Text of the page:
I’ve been enjoying my Aperture 3 so much that I went ahead and purchased a license even before the trial expired, despite the Aperture 3 problems that some other users might have experienced, my Aperture 3 seemed to be running acceptable. Then, Apple recently released version 3.0.1 and things got even better.
One of the very cool things in Aperture 3 is Brushes. You can basically brush changes into your photos. Sure, you can do this with Photoshop too and probably other photo editing applications by creating layers (or some other way?), I guess, but the Aperture 3 way is really easy to do – and fast. Plus it has a “detect edges” feature, so just brush away with the “smooth skin”-brush and you don’t have to worry about hitting clothes or hair.
Aperture 3 is only $179.99 from Amazon US, that’s almost $20 saved, compared to the Apple Store price of $199.
Here’s a few examples of what you can easily do with brushes in Aperture 3. First, here’s a standard picture of a church here in Malta. Well, to be honest, I’m not even sure it’s a church or if it’s a chapel or something completely else, but it’s located in Dingli Cliffs, for those of you curious.
Pretty boring, right? Well, I just so happen to shoot two other frames as well, one with -2 EV and one with +2 EV. Now that I have three frames (including 0 EV above), I can combine these three frames in an application such as Photomatix Pro, or Photoshop or another photo editing app, I assume. And here’s the result without too much effort:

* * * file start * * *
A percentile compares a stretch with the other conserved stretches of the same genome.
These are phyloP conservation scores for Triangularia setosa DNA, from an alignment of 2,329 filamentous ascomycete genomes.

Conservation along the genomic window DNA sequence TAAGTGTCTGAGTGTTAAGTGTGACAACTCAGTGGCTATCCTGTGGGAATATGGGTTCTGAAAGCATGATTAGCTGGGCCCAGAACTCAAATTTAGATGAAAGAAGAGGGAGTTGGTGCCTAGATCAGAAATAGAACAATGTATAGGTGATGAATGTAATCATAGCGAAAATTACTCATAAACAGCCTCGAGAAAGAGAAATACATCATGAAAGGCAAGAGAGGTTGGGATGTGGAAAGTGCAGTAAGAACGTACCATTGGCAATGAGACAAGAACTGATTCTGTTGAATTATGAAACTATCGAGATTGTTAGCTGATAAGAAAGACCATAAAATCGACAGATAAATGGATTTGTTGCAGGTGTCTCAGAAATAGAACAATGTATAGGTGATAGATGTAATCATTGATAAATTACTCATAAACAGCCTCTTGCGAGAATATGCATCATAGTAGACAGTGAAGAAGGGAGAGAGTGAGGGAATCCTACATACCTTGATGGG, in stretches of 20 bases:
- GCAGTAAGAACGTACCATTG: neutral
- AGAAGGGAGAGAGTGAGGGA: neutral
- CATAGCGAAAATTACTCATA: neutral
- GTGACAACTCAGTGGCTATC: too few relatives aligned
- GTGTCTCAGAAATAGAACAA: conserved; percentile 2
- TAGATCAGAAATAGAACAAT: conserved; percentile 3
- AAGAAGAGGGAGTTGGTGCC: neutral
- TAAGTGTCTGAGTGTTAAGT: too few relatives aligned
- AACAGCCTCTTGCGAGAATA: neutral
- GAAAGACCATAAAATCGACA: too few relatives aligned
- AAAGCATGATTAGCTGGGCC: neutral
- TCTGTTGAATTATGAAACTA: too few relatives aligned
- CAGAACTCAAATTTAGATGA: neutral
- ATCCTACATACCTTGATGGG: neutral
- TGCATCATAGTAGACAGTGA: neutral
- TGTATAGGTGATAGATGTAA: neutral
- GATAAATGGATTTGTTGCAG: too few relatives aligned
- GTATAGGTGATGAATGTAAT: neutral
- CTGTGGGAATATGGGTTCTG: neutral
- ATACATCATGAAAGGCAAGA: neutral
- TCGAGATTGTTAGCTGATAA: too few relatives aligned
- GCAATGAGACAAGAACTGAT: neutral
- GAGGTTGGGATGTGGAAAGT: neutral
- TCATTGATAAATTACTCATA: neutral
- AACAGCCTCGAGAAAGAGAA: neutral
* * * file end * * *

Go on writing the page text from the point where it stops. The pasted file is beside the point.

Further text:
It’s a bit more interesting now. Keep in mind, I’m just using this picture for demonstration purposes, not because I believe it’s a high-quality picture that is bound to move everybody who looks at it 🙂
Okay so let’s take a look at brushes. Now in the next image, I’ve added two brushes across the church: Dodge (lighter) and Burn (darker). See the difference?
In the end, I decided to brush the front of the church with a dodge brush, making it a bit lighter overall. And here’s the end result which I decided to keep, still without spending a whole lot of time on it, but it’s (to me) a better looking picture than the first one:
There are so many things you can do with brushes in Aperture 3, this is just one example. I could even add a polarizer brush to the sky if I wanted to, that might have made a completely different picture.
If you’re currently using iPhoto on your Mac, Aperture 3 will easily convert your iPhoto library into Aperture 3. It took my 8,000 pictures without any issues at all, still keeping keywords, Faces and Places intact.
Here’s Chase Jarvis’ take on brushes in Aperture 3: